A young woman and small boy in a Ugandan village

Filling the Need in a Sprawled World

When I envision the motherhood ideal, I think of a tribe – a village of people. Super old-school style. Like out-in-the-bush, inaccessible Africa. Of course, motherhood can be beautiful anywhere. Modern-day mothering in the middle of civilized society also has its merits.

But, when I’m trying to re-center, when I have a decision to make, when reminding myself that my instincts are worth listening to, I envision that tribe. Believe me, it’s a common thought of mine. It’s a good way for me to shed the many distractions in our modern world and reach the wisdom of my own instinct in their purest form.

Thinking of this village focuses me. But, it also saddens me because it’s a reminder of what we’ve lost socially over the generations.

Think about the daily flow of the people in this village. Kids running around everywhere. Mamas doing their daily taskers and disciplining each other’s kids when they need it. Really, you can’t tell whose kids are whose. It’s a giant family, in essence. Maybe there’s a mama in labor, surrounded by older mamas who know what she needs to deliver successfully. Maybe there’s a mama 10 days postpartum. Her tasks are covered and she isn’t doing a thing expect caring for her newborn and recovering. Other mamas are bringing her food, hydrating her, presenting herbs that they know aid in recovery, preparing her a bath, rubbing her achy shoulders, helping her perfect her latch.

She is perfectly cared for and perfectly peaceful. Her body and heart are calm, and her limits are nowhere in sight.

As our society modernized, we lost much of this. Some people live closely knit with their families. But, this is the new anomaly. So many young women are taking on motherhood far from home without the support of family. Instead of learning the wisdom of the experienced generations before us, we take to the internet, books, or simply wing it and hope for the best.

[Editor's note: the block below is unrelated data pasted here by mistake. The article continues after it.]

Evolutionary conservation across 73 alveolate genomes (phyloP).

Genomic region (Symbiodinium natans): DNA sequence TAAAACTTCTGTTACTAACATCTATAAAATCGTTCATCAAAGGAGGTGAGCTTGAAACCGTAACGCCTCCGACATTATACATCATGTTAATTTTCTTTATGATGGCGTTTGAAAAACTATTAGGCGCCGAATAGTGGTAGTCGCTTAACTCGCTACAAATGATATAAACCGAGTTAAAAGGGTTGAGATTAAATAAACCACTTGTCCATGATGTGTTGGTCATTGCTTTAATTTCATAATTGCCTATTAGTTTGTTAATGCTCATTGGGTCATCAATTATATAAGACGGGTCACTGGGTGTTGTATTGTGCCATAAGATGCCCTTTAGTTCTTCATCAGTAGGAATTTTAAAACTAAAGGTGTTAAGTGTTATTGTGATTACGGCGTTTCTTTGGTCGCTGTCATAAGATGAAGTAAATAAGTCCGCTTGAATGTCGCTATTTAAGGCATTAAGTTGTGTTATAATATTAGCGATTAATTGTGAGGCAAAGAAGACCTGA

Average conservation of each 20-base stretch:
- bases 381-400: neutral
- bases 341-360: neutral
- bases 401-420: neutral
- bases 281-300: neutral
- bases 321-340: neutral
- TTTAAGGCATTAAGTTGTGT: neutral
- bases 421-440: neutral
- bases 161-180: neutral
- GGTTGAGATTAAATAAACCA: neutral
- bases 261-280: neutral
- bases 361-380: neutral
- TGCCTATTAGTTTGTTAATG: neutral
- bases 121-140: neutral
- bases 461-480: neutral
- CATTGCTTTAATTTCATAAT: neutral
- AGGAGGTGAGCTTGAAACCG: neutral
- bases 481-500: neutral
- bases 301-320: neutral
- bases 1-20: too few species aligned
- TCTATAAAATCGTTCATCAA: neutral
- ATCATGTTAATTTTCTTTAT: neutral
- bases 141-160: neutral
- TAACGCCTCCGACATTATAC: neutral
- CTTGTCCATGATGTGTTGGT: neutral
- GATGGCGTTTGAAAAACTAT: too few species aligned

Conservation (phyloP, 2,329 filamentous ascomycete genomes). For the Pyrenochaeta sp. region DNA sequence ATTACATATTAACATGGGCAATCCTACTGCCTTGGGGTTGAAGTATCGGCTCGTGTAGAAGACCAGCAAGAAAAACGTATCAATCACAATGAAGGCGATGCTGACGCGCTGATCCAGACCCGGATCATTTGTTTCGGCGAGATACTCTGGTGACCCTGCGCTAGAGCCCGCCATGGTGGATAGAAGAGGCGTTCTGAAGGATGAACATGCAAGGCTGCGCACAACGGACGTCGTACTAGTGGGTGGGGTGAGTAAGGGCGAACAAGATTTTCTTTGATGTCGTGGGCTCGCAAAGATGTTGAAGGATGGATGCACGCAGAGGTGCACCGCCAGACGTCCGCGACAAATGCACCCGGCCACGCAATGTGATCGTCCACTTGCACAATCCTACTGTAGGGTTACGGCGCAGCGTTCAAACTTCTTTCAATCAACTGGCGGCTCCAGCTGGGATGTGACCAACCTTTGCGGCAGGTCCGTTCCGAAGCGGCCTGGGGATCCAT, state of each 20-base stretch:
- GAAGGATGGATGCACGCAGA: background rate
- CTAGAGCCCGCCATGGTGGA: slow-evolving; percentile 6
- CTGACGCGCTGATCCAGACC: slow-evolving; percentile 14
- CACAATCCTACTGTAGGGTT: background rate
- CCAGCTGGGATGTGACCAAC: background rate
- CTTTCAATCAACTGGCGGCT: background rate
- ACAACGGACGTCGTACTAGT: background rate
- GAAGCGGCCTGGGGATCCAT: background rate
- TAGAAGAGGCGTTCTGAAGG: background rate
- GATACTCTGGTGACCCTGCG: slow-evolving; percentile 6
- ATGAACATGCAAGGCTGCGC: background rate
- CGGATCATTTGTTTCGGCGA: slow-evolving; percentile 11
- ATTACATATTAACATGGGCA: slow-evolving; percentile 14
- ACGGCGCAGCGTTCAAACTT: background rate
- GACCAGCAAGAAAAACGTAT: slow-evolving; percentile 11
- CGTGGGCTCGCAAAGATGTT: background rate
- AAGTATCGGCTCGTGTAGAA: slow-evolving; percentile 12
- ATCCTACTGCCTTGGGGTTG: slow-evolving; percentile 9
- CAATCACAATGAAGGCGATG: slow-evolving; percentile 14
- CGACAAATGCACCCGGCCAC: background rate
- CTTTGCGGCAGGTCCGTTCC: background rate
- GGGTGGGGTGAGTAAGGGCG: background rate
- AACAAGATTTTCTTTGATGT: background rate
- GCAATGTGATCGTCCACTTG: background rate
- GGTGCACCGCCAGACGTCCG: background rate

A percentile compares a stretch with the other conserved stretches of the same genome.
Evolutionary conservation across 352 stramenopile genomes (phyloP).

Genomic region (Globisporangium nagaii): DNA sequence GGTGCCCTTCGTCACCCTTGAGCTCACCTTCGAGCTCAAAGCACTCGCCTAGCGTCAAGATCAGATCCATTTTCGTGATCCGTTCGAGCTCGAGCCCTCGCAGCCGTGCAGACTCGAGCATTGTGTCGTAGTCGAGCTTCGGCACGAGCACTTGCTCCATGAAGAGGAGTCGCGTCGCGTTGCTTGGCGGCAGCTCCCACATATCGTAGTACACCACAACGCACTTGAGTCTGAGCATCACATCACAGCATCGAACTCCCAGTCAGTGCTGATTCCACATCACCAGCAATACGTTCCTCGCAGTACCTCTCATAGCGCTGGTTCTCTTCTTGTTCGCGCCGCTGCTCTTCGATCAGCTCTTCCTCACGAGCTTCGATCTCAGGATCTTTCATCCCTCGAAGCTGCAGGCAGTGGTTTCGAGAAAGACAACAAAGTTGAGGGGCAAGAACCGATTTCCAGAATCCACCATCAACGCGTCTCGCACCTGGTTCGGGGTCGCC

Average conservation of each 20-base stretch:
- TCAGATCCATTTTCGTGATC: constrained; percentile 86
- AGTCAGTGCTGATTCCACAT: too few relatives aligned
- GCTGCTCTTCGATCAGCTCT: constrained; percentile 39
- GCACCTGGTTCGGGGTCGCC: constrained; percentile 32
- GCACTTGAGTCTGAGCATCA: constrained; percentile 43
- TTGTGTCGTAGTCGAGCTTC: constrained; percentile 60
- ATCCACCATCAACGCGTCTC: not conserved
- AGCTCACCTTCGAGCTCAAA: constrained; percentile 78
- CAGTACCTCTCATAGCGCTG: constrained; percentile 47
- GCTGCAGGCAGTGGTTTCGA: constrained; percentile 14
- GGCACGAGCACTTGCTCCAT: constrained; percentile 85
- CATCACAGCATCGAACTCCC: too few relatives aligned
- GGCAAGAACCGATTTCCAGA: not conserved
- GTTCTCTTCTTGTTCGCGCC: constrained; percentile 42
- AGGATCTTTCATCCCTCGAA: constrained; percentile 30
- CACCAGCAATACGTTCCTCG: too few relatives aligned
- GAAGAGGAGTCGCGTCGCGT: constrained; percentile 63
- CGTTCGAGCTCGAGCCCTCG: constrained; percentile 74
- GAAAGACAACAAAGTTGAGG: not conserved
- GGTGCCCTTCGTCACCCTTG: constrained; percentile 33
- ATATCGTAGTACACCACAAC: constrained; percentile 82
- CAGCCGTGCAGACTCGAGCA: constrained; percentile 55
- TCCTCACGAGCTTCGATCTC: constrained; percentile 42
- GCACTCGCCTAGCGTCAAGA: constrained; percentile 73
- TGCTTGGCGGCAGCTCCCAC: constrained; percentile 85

Support from family is hard to come by, even if proximity isn’t an issue. We no longer live in multi-generational circumstances in which support comes naturally. We tend to want our own lives and space. We often choose different paths than our parents did, and it can make it hard to connect in a deep relationship.

You won’t get sympathy from your employer, either. Less than 12% of private sector employees have access to paid family leave. It’s not surprising that only 40% of women take time off after giving birth; most people in America can’t afford it. The percentage of women able to take leave after childbirth shouldn’t be the minority!

This leaves us far from the supportive village that comes together to care for a new mother: embracing her for delivering us the future, honoring her for the trials she faced and overcame, caring for her and her body which literally produced a miracle. Today’s culture would sooner ask “When are you coming back to work?” than “How would you like your eggs cooked?” or “Does this blouse go in the gentle cycle?”

This is why Marabou began. There is an important need that isn’t being met. The village is lost –and we’re starting to realize how important it is. We must find ways to get it back. We as Marabou want to be a part of that. We want to get to a point where each new mom has someone looking out for her. It’s time that women approaching their due date expect to rest and be at ease after they deliver. It’s time for postpartum peace to be the new norm.

This post is part of a series explaining the sentiments behind our business and why we started it. See post #1 on why we’re called Marabou here and post #2 on where the idea came from here

The Tribe Ideal: Filling Postpartum Needs in a Sprawled America

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